Load Balanced Cluster •• From $3.71/mo •• Dedicated IP •• SSAE-16 II •• Since 1995!


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Offering web hosting solutions since 1995!


We have a wide range of services at unbeatable prices hosted from our Phoenix, AZ SSAE-16 Type II Certified Data Center. We've been hosting websites for almost 20 years and put all of that experience and knowledge into our Network and our Datacenter to ensure the best service possible.

This is NOT your typical shared hosting setup!  Our load balancing gives you:

- maximum site performance (great for wordpress, eCommerce, etc!)

- maximum site uptime

Most hosting companies place your site on a server with 200 of your closest friends.  When that server gets overloaded they wait for you to complain and then migrate the site to a less loaded machine until you complain again as users are added that system.  Likewise if the single server crashes, your site is offline until they correct the issue.

Datarealm's load balancing solves both of these issues!

Our Starter Account, from as low as $3.71/month includes:

Unlimited Databases

Unlimited Email Addresses

WordPress Easy Installer

Multiple scripting language support (eg, PHP, Perl, etc)

Clustered and Load Balanced

50 GB Premium Bandwidth

3000 MB Disk Space



Want to test our network?  Try our new LookingGlass:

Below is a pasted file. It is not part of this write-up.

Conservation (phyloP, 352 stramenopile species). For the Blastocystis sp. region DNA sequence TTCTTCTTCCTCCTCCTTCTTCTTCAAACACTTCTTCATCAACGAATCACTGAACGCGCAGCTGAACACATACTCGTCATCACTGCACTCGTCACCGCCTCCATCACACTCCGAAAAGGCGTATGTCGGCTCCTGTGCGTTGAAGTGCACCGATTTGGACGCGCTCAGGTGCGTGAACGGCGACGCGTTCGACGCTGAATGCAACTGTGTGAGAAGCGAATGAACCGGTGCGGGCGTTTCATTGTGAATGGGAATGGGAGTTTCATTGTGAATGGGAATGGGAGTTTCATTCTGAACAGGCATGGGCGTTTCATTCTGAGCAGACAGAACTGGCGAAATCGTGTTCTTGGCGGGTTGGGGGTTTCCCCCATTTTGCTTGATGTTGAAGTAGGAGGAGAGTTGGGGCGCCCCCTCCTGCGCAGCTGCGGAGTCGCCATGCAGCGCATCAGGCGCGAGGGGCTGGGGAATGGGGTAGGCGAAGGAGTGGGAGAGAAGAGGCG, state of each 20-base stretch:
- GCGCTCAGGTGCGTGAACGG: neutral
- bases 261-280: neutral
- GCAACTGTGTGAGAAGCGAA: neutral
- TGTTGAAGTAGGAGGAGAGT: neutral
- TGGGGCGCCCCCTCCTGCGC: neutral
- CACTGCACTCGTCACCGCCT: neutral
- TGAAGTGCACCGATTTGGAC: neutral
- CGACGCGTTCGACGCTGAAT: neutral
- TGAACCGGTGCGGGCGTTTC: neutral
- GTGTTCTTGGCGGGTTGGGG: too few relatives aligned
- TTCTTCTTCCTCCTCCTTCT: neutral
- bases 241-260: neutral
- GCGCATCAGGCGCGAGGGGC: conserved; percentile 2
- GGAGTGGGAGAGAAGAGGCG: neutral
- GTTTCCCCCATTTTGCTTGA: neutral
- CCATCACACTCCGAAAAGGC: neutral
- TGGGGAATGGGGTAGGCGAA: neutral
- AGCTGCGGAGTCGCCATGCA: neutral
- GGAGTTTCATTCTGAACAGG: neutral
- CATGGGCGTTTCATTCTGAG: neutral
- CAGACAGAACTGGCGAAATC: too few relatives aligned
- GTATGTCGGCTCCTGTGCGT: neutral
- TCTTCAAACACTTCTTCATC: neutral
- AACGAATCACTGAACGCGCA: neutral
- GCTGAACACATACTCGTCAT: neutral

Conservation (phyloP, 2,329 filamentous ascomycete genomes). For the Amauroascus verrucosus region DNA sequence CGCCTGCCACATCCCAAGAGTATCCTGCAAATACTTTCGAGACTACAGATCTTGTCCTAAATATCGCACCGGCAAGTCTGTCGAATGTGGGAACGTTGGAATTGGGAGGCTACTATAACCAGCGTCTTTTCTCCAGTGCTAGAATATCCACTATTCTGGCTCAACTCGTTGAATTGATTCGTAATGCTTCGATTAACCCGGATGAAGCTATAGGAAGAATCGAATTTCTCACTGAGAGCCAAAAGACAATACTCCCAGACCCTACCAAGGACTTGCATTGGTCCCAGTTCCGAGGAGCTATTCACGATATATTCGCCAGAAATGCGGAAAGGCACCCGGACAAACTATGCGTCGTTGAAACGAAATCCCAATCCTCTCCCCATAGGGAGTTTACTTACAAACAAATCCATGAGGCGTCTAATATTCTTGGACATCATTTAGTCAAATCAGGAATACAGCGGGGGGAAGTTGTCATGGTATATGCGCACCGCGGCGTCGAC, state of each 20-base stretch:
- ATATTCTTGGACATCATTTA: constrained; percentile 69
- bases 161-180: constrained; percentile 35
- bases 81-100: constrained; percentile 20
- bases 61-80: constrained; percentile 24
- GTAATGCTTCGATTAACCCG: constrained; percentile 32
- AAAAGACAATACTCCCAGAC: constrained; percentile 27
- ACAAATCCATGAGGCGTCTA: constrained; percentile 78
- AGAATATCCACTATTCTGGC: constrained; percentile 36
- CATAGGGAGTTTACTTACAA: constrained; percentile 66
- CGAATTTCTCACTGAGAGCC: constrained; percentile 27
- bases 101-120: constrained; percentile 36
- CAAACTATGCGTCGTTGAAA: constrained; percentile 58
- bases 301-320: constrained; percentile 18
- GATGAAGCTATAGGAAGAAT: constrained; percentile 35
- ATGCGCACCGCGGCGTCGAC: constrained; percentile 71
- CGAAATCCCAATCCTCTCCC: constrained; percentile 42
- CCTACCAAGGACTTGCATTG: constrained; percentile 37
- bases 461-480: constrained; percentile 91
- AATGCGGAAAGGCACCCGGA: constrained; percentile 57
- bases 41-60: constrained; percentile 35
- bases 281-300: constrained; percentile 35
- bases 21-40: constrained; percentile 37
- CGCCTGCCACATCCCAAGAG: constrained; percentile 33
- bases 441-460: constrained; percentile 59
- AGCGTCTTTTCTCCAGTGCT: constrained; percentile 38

Our datacenters have all the usual trimmings (UPS failover to generator, etc) as well as fiber links from a huge array of providers.

For more details about us, please visit:



100% Tier-1 Gogent
Most hosting companies place your site on a server with 200 of your closest friends

Shared hosting, HAHAHA!  No offense, but 200 is a container count for OpenVZ on same server.

Share hosting, pfft, thousands of random people on a server, especially today with big CPU, huge RAM, SSD, etc.

I'd like more info about this load balancing and failover aspect and how it gracefully deals with such for an end customer.  Sounds nifty.


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Verified Provider
We have clusters of machines (one cluster for http/https, one cluster for pop, one cluster for smtp) sitting in front of shared storage.   Request comes into the load balancer and using a weighted least connection algorithm is sent to a physical box for handling.  The reply comes straight out from the physical box so there is no bottleneck at the load balancer.

All services are health checked every few seconds and dropped from the load balancer when they fail, and are placed back in when they are restored.  Of course we can manually drop systems so that we can do updates, upgrades, etc on physical nodes without service interruption.  Likewise we can scale up by simply introducing a new physical node to the load balancer.

We first implemented this setup back in 97 or 98.   It's worked pretty well thus far. :)
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